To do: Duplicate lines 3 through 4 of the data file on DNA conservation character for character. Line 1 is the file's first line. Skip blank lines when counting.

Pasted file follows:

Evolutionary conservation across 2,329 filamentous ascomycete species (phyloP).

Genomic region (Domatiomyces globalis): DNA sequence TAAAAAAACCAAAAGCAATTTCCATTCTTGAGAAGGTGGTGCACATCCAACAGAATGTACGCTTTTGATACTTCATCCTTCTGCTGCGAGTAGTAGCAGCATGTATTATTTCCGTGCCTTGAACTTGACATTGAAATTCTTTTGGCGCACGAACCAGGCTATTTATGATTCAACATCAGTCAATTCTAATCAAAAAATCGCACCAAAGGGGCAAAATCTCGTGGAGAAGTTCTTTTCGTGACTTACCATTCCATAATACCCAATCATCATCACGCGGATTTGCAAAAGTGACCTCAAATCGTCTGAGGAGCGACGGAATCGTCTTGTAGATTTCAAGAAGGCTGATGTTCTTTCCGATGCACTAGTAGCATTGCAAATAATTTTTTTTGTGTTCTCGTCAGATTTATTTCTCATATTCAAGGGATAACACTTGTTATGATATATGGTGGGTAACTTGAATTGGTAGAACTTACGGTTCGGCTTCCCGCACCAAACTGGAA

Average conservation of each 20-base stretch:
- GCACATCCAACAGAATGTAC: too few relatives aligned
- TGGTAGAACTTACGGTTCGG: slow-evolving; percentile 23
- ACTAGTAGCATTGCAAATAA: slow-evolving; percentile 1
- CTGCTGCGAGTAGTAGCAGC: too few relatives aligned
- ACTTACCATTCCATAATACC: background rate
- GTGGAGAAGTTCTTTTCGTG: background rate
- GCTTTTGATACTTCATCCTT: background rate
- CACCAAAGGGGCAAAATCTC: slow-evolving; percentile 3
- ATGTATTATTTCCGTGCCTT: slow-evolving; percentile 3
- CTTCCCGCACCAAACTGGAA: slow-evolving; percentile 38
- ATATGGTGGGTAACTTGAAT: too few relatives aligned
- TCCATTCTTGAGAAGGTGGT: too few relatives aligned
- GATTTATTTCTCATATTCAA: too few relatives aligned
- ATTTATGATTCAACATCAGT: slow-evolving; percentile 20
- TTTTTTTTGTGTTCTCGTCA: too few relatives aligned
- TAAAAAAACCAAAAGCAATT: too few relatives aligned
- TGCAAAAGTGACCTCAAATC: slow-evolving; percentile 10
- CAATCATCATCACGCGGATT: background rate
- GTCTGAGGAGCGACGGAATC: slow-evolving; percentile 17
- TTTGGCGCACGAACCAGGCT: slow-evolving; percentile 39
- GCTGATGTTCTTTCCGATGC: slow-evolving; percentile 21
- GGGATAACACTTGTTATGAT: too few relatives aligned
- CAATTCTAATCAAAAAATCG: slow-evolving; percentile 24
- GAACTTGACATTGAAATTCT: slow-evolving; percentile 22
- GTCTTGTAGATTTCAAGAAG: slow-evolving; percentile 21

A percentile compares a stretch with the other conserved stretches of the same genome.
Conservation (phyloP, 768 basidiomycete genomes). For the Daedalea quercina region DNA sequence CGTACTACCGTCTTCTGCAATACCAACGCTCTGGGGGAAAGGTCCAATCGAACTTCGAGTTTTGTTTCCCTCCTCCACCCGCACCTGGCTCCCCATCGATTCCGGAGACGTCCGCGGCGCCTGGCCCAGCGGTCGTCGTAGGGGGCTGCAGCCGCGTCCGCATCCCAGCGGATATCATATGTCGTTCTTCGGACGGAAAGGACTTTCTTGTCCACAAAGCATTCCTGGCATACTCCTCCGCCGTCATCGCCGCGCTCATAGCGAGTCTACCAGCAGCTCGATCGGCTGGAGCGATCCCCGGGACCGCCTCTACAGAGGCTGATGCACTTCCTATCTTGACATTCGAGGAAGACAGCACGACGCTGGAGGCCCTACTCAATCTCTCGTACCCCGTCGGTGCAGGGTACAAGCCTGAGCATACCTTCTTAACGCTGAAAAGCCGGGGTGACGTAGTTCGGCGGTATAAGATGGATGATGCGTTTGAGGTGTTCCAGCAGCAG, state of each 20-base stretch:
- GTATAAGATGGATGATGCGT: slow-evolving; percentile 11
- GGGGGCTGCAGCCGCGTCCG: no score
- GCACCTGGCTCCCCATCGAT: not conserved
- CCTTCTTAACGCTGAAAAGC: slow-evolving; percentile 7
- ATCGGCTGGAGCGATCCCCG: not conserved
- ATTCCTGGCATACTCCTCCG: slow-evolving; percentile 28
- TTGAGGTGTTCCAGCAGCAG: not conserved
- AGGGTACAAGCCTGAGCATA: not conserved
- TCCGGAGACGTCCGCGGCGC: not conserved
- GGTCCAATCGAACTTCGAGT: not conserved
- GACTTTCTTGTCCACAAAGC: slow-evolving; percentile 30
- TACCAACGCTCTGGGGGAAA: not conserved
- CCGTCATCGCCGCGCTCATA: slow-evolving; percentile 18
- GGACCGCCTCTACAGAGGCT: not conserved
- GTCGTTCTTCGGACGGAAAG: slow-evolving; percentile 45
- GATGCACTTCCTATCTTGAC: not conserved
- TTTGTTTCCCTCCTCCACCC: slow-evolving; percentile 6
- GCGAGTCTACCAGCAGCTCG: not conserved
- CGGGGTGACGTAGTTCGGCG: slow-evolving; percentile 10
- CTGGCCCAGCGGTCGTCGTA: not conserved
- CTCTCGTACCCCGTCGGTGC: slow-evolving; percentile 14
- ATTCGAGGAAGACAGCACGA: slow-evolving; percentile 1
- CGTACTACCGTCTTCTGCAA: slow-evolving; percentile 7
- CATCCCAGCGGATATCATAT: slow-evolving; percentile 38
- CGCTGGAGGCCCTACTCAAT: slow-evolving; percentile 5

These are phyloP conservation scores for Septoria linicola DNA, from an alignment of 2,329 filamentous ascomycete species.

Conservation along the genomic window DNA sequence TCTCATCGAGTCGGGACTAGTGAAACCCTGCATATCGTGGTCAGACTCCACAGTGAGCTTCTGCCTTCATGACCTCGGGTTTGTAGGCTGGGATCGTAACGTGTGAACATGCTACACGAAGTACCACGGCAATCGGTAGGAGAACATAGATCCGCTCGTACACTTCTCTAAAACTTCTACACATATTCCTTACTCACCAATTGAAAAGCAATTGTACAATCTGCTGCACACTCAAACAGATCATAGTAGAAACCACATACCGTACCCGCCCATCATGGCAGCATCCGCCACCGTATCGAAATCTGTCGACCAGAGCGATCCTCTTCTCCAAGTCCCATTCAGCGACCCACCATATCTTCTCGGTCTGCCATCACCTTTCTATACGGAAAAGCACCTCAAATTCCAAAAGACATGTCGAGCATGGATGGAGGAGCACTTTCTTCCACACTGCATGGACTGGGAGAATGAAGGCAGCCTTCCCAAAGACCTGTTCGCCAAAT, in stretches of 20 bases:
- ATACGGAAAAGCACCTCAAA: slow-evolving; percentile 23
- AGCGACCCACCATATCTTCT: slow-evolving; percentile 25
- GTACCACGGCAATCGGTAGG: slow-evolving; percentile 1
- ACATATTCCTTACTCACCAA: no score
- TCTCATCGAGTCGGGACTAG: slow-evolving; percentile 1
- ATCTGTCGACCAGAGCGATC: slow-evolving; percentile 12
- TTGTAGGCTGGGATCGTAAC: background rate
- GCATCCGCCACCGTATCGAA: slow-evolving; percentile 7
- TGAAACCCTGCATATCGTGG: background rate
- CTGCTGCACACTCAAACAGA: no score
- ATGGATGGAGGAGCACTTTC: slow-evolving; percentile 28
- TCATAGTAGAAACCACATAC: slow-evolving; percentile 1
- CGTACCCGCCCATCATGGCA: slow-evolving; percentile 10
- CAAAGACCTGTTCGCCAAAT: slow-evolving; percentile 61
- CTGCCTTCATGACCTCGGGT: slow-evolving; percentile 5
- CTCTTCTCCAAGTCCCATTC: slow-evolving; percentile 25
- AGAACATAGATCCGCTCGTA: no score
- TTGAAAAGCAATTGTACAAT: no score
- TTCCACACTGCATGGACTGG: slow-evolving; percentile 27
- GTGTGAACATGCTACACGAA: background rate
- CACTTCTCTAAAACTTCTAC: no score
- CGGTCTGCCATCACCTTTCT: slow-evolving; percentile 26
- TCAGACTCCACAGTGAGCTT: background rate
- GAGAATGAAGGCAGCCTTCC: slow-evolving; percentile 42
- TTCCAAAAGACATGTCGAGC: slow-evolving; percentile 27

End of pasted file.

Average conservation of each 20-base stretch:
- GCACATCCAACAGAATGTAC: too few relatives aligned